Rock Crystal

Rock crystal is the purest form of quartz – exhibiting no impurities or inclusions. It’s essentially colorless and transparent. The name comes from the Ancient Greek term for clear ice.


Trace amounts of iron within the crystal structure give amethyst its lovely purple hue. This variety used to be the most valued form of quartz. Darker, richer purple colors are the most sought after by collectors.


Citrine forms when iron impurities undergo irradiation and take on a yellow to orange color. It’s a bright, sunny, and popular form of quartz. Most citrine on the market has actually been heat treated rather than naturally forming.

Smoky Quartz

Smoky quartz gets its deeper brownish-gray color from natural radiation exposure over long periods of time. Crystals can form with a very gradual color gradient starting clear on one end and getting darker towards the tip. Nice.

Rose Quartz

The delicate pink in rose quartz associated with pink fibers in quartz, these pink fibers are a borosilicate with characteristics similar to dumortierite, known as diddumortierite. The rosy hue can range from very pale to more vibrant pinks.

Milky Quartz

Milky quartz is cloudy and translucent rather than fully transparent. This effect comes from microscopic fluid inclusions or tiny gas bubbles that were trapped in the crystal as it formed.

Rutilated Quartz

Slender golden needles of the mineral rutile run through some quartz crystals, creating beautiful patterns and auras within the stone. It’s a popular collector’s piece.

There are actually dozens more varieties of quartz depending on coloring agents, inclusion patterns, or radiation exposure. While chemically similar, the different types can be strikingly diverse in appearance.

Hunting for Quartz in the Wild

Now you know why quartz is so abundant geologically. And you’re armed with some knowledge about different quartz types to look for. This opens up the fun world of quartz hunting!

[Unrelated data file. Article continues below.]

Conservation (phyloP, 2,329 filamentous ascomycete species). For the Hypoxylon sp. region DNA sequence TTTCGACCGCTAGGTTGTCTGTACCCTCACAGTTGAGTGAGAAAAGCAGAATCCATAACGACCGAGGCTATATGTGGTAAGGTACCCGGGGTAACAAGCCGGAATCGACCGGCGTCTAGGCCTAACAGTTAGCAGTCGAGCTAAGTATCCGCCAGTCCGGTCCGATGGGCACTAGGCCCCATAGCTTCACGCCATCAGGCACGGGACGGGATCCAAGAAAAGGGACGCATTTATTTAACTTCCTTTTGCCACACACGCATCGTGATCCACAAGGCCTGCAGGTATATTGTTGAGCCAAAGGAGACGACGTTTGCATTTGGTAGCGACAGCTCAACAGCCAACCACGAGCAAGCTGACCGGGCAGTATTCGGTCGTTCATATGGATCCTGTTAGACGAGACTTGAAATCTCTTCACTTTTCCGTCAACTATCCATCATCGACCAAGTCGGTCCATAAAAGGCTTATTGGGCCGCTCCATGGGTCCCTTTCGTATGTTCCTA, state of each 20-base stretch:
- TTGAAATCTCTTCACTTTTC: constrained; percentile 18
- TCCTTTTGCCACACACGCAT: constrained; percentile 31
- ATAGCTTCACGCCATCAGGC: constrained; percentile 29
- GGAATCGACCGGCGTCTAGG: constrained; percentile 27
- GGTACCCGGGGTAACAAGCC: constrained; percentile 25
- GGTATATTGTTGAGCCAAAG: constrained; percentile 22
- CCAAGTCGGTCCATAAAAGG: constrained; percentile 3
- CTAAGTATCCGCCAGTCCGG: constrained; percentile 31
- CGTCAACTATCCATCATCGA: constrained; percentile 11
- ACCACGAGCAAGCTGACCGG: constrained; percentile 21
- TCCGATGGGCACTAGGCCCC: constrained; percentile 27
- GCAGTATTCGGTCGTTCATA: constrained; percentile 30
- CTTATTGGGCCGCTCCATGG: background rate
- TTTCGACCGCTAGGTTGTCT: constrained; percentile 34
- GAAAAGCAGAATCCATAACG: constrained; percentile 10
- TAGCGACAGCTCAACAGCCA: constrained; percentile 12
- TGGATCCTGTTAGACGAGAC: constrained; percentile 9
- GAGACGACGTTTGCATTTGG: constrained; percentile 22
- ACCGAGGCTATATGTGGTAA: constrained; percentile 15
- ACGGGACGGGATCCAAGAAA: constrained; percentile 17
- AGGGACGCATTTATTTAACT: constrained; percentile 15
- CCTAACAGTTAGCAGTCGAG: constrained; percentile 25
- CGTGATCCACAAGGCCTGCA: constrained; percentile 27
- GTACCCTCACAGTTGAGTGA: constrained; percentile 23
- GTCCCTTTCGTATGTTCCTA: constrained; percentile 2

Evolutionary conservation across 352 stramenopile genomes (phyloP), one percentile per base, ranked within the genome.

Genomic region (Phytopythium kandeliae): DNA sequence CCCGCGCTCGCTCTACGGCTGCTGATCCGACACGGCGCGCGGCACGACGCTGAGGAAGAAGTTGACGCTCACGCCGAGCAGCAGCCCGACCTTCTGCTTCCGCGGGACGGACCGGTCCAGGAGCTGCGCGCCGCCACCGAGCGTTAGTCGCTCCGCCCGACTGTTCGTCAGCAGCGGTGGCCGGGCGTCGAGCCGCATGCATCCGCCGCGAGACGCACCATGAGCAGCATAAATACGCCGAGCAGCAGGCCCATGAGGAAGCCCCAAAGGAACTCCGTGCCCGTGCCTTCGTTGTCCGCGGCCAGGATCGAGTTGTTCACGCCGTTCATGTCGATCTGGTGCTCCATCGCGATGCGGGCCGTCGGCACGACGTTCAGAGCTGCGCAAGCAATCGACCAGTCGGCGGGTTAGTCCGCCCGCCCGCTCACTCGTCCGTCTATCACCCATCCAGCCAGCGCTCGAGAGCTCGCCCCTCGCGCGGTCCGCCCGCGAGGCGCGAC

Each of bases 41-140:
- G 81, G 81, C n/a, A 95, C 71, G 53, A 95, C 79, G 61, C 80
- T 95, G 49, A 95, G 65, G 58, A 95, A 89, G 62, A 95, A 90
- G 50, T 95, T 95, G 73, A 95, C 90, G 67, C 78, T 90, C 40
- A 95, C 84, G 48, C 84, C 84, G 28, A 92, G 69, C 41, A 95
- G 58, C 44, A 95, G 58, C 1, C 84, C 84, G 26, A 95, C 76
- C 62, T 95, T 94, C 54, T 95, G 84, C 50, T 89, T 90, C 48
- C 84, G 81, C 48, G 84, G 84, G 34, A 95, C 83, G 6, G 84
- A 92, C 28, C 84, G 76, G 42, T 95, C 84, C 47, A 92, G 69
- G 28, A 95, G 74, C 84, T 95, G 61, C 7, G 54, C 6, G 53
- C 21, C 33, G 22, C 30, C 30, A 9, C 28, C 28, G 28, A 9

Outcrops of granite, pegmatite, and quartzite are great places to start your search. Use a rock hammer to split open promising rocks and see if any crystalline faces are revealed inside. Streams, rivers, and beaches also accumulate quartz fragments you can sift through. Just be sure to respect private property and conservation laws in your area.

Not finding anything right away? Don’t get discouraged. Quartz hunting takes patience. But uncovering nature’s beautiful handiwork is so rewarding. There’s just something magical about finding your own crystallized quartz, no matter how common it may be. It forges a billions-of-years-old connection to the very bones of our planet.

So get out there and start searching! You might be pleasantly surprised by the quartz treasures waiting to be uncovered. Let me know if you find any cool specimens on your rockhounding adventures!


In summary, even though lovely quartz specimens are prized by collectors, quartz is commonly exist in many different geological settings and rock types.

Overall quartz is not considered a rare or precious material.

Instead, it’s a readily available crystal with plenty of exciting hunting opportunities for any geology enthusiast. Getting out there to find your own quartz in the wild can forge a deep connection with the very building blocks of our planet.


About the Author | + Rencent Posts

Nia Ivy is an intuitive empath, reiki healer, and certified yoga instructor. She teaches workshops on energy healing, developing intuition, and using yoga and meditation to tap into higher states of consciousness. Nia believes we all have innate healing abilities if we cultivate the self-awareness to access them. Her own spiritual awakening came through consistent mindfulness practices. She aims to hold space for others to find their inner light.